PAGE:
HOLY interview: "I wanted the songs to have a powerful feeling, at the same time I wanted them to feel vague, fragile and soft."
Last month Swedish musician and producer Hannes Ferm, aka HOLY, released his second album under the moniker All These Worlds Are Yours. It’s an hour-long musical voyage into all sorts of alternative and experimental realms, touching on glam rock, ambient interludes, multi-part suites and plenty of interstitial movements that stitch the whole piece together. We wanted to ask Ferm some questions about the creation of such a complex album, and how he intends to bring it to a live setting, ahead of his live performances in the next couple of months, including a show at London’s Sebright Arms tomorrow night.
Tell us about the album title All These Worlds Are Yours and the cover.
The cover is inspired by Japanese export vinyl that has that bar running down the side, covering up the actual artwork with a translation of the title in Japanese. I love how those LP looks, and I love the thought of having information on there that is suggestive, symbols without clear meaning or intention. The title was with me for a while, but like vaguely. I didn’t know exactly what to call it until I got a book from my little sister that was called All These Worlds Are Yours. The moment I got it I knew that was going to be the name of the album.
How does this play into the music found within the album?
When I work a long time with an album I subconsciously start to color-categorize the song by color. And there was a lot of red songs on this album. And I wanted the cover to resonate with the songs on there; I wanted both the songs and the cover to have a feeling of bigness or like a powerful feeling, as the same time as I wanted them to feel vague, fragile and soft.
It sounds like you had a lot of fun building this album in the studio – has your technical ability improved significantly between albums?
It definitely has, yeah. I started working extra in the studio as the same time as I was working on the album. Working as a sound technician a couple of hours a week when my producer needed one. So the whole thing was kind of a learning process, learning to work the studio, and how the studio sounded. All These Worlds Are Yours is an experiment in a lot of ways.
Did you know going in that you were going to make an album with so many layers and sonic corridors? How did it come about?
Yeah kind of. When I started making the demos for this album I had that in the back of my head that all these different soundscapes and changes could occur in one song. It was also an effect of bringing demos into the studio and layering stuff upon them, removing and changing parts that weren’t needed, and keeping some of them.
There seem to be obvious musical touchstones in glam rock and maybe even 90s rock – what/who would you point out as the most obvious influences on the sound?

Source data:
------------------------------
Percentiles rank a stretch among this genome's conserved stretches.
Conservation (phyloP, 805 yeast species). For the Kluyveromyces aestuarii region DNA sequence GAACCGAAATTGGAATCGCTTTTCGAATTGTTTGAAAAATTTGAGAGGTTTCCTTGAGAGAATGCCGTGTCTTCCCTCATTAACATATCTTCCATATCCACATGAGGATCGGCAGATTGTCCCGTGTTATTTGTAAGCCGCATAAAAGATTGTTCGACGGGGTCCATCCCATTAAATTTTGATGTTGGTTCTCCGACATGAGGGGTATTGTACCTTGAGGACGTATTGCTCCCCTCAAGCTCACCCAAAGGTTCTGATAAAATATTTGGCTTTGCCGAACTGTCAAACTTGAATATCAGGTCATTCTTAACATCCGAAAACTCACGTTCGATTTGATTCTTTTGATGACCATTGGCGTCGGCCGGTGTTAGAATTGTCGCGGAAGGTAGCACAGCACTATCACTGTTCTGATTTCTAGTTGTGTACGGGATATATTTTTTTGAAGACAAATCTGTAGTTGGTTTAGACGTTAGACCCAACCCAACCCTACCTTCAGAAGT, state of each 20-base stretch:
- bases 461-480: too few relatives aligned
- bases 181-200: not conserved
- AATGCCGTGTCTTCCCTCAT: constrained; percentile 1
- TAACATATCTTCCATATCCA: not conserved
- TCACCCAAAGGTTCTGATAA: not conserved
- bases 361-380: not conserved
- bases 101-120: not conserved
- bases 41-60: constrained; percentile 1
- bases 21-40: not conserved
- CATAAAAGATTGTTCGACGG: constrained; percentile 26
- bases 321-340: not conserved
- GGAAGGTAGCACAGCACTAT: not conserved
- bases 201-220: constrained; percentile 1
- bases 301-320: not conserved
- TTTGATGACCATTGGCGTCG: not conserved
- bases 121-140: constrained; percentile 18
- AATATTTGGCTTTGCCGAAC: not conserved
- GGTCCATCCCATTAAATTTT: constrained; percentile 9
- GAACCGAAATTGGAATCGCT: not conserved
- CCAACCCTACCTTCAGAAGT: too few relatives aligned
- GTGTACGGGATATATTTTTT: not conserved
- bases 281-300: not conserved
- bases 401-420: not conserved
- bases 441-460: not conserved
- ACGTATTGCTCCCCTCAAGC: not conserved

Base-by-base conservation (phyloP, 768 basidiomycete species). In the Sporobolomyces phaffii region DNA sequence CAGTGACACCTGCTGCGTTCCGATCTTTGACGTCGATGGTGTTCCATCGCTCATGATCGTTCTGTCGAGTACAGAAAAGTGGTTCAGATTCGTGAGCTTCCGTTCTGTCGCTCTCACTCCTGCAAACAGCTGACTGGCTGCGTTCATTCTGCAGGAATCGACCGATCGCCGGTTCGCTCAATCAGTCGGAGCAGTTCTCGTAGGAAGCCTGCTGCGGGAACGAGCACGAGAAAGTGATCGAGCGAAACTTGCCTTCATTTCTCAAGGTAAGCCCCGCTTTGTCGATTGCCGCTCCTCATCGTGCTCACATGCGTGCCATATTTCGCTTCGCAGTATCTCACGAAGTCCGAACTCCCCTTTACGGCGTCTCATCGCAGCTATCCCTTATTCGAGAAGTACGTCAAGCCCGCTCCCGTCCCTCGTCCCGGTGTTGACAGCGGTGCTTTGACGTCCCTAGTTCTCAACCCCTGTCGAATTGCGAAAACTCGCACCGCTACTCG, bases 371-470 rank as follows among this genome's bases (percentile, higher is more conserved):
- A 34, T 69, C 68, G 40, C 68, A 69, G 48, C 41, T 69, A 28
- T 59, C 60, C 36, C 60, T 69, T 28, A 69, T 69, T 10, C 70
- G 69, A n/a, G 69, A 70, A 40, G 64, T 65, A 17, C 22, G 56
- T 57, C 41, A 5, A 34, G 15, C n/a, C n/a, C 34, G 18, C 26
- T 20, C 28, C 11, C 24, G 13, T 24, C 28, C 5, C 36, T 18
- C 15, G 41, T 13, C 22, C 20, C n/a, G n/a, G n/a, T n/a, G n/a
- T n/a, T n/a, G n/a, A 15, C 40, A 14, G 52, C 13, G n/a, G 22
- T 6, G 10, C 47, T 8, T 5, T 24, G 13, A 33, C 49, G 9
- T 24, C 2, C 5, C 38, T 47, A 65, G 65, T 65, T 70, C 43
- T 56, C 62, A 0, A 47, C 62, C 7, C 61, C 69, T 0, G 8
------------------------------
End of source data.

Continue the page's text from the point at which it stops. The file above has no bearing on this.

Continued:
At the time I was really into early 70s stuff. Like really classic stuff I guess, Bowie, Lou Reed, Electric Light Orchestra... but also more experimental acts from the same era like Todd Rundgren and Brian Eno’s earliest albums.
Is there a narrative arc or internal logic to the album?
That wasn’t my intention. If some kind of narrative is going on there I think the songs work more like fragments. Like pieces cut out from a narrative.
How do you say ‘ððð’?
“xiâs-xi£s-xx^s” (whisper into someone’s ear then lick it).
When you were building the album in the studio were you thinking about playing them live? Or is that a problem that comes later?
I did not think of playing them live at all. It has been a problem, but we’ve rehearsed the new stuff for like 6 months so we got our shit together now. I hope.
How are you bringing such a complex album to a live setting? What/who is in your band?
First time we played the new stuff we were like 9 people... That was before I had even finished the album. We got a request to open for Thee Oh Sees when they were playing in Stockholm. And I was like “shit we have to do it”. I have admired them for ages, they were one of the reasons I started writing music actually. So I kind of panicked and thought I could work it out by having one person per track, basically. I don’t know how it went... but it felt like I was overdoing the whole thing a bit. So now we’re just five people. Everyone has to work more, but it works a lot better.
There are many great musicians coming out of Scandinavia at the moment; do you think there’s something special about that part of the world? Is Sweden’s music scene particularly noteworthy for any reason?
I don’t think that Sweden really has a music scene. But I do think that there is a scene growing around labels like PNKSLM. I’m happy to be able to say that most of the artists I listen to are my friends.
Are there any musical acts from Sweden who haven’t blown up abroad yet that you’d like to shout out?
Yeah! Filip who plays bass in HOLY has a solo project that’s called Jelly Crystal. Nora who plays guitar has a solo project called Boys, and she has an album coming out this year that I helped produce! Spice Boys is a band that’s also on PNKSLM that is very dear to me. They’ve just released an album called Glade.
HOLY's new album All These Worlds Are Yours is out now on PNKSLM.
This article was originally published on The 405 - 7th February 2018.